what tech companies really exploit is network effects, which essentially makes a communication network like that a natural monopoly. it's a regulatory problem which, like landlordism and other parts of capitalism which are 'bad' even in a capitalist framework, capitalism is unlikely to ever resolve. but it's worth remembering that the blame lies not with the users, but with the system. the guy who won't move from facebook to opensourcebook (now with 15 users!) is no only marginally complicit in his exploitation than the renter stuck handing over money to a landlord in exchange for no longer living with their parents in a rural backwater.

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>China to ditch all Windows PCs by 2022 – could this be Linux’s time to shine?
All government services will stop using Windows in the next three years.

If more and more made-in-China PCs are being produced and they also follow suit, could that mean Linux taking over the world by 2030? Ultra based.
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I wish they went full Red Star OS


>the chinese essentially don't give a shit about copyright
they do though


but yeah awesome if true


>they do though
whaddya mean? aren't they known for making bootleg stuff?


the government has been cracking down on it. a big problem is that western companies don't bother filing copyright suits in their jurisdiction cuz scary PRC, so nothing can even happen about it in the first place

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>no thread about the log4j exploit
Have you used it yet, anons? Have you patched against it on everything your responsability?
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>managing apache anything
boomers pls


Why yes, you are a faggot for pasting an unarchived link to a notoriously ignorant clickbait rag.


The company I work for is panicking. I dont give a shit and I'm somewhat glad that companies are vulnerable.
Vid related.


thread theme


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Has anyone seen any big orgs publicly say they've been owned with this 'sploit yet?
>>mfw i don't use logging in my applications
Anon. I was implying you should be exploiting this bug, This post was not the epic thing you thought it was when you wrote it.
Literally who cares? grow up anon.
Based and criminally under-rated album.

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Is investing in bitcoin or crypto worth it in 2021? I thought it would stagnate by now but there has been a lot of growth at the beginning of the year, if i remember correctly. I was thinking about putting a chunk of money on my wallet and letting it snowball until it grows a couple of times so that buying an apartment will be easier for me. Based or cringe idea?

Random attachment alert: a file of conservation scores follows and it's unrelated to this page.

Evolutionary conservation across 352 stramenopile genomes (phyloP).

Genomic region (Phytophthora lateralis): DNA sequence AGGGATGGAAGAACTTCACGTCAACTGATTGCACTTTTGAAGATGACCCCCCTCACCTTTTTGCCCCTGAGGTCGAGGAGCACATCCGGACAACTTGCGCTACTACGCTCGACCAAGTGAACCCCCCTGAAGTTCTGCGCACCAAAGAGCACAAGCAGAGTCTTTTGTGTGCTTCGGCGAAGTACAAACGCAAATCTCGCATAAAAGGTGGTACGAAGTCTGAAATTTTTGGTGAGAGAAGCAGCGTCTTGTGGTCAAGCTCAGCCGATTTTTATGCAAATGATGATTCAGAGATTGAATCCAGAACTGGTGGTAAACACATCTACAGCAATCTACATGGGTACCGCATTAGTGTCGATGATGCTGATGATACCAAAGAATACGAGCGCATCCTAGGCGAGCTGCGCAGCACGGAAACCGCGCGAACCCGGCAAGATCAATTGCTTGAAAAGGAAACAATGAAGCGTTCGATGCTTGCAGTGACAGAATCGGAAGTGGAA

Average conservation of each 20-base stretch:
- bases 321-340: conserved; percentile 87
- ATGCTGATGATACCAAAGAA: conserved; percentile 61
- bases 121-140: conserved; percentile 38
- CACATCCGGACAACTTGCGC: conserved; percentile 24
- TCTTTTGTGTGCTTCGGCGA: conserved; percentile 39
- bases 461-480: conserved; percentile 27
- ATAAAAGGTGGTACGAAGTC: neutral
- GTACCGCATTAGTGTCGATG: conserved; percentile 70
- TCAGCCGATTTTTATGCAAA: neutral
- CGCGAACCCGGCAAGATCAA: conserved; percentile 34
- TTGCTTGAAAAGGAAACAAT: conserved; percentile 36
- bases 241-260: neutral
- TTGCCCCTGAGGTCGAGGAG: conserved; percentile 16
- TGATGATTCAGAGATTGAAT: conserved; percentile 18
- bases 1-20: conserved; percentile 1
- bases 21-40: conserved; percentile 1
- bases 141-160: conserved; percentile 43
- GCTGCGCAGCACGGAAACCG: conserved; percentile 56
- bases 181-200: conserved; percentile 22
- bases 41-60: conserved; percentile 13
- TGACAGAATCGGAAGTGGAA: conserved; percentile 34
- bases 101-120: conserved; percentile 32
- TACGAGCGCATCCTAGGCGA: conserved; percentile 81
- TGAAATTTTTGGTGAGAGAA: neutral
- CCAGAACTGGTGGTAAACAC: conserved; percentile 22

Not /tech/, take it to >>>/hobby/ or >>>/siberia/


After Charlottesville, GoDaddy and Cloudflare dropped the Daily Stormer. They took 6 months to find a host afterwards(at dailystormer.name). And it wasn't just registrars and TLDs that were dropping them, but other services you wouldn't even think of also, from Airbnb to Uber to dating services to all of social media (including FaceBook, Twitter and YouTube), to payment processors like PayPal and all the major ones like MasterCard, Visa, Discover, and Amex, even the most major Bitcoin retailer Coinbase, and so on. What was most surprising to me was that Cloud flare rejected them, given Matthew Prince's rather libertarian views. This is something he has never done up until that point. They instead opted for BitMitigate. After Stormfront went down, they took it to court and won, however in the meantime Stormfront users configured localhost in their hosts file to access it. So instead of asking the internet where 'www.example.com' is, you can write the IP address in your hosts file and it will just use that information. This worked, but wasn't very practical as only people who have the ip can find and connect to it that way.

The internet is more delicate than most people would like to admit. All levels of internet, ranging from VPS servers (DigitalOcean and Linode both censor offensive content), to IP addresses and ASN numbers (there are only five companies that issue these in the entire world, with ARIN being the American one, and if they say you can’t get any internet resources, you’re fucked), to ISPs (your area has a limited number of available ISPs, and they are private companies which can terminate your service at any time for any reason or no reason. ColoCrossing in Buffalo physically unplugged Null’s servers in 2019 for hosting Kiwi Farms and Encyclopedia Dramatica), to peers (when data traverses the Internet most of its route is done through third party networks, not your upstream directly. If your content is offensive enough that peers start refusing to deliver content to or from your IPs, you can essentially be cut out from the world wide web. NTT refuses to peer with any company that peers with Null’s subnet, for instance), to domain names (this requires the blessing of two more companies: The registrar which leases the domain to the customer, and the Network Information Center (NIC) which owns the top-level domain. As an example: ZeroHedge uses EasyDNS as its registrar, and all .COM domains are controlled by Verisign. Getting permissiPost too long. Click here to view the full text.


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the question here is of infrastructure, and how much the internet continues to be centered on it despite lolbertarian delusions of decentralization or whatever
the internet really still runs on corporations (the "backbone") and the labour that they provide to keep that "backbone" running, and you need equally scalable services to survive over that "backbone" especially under capitalism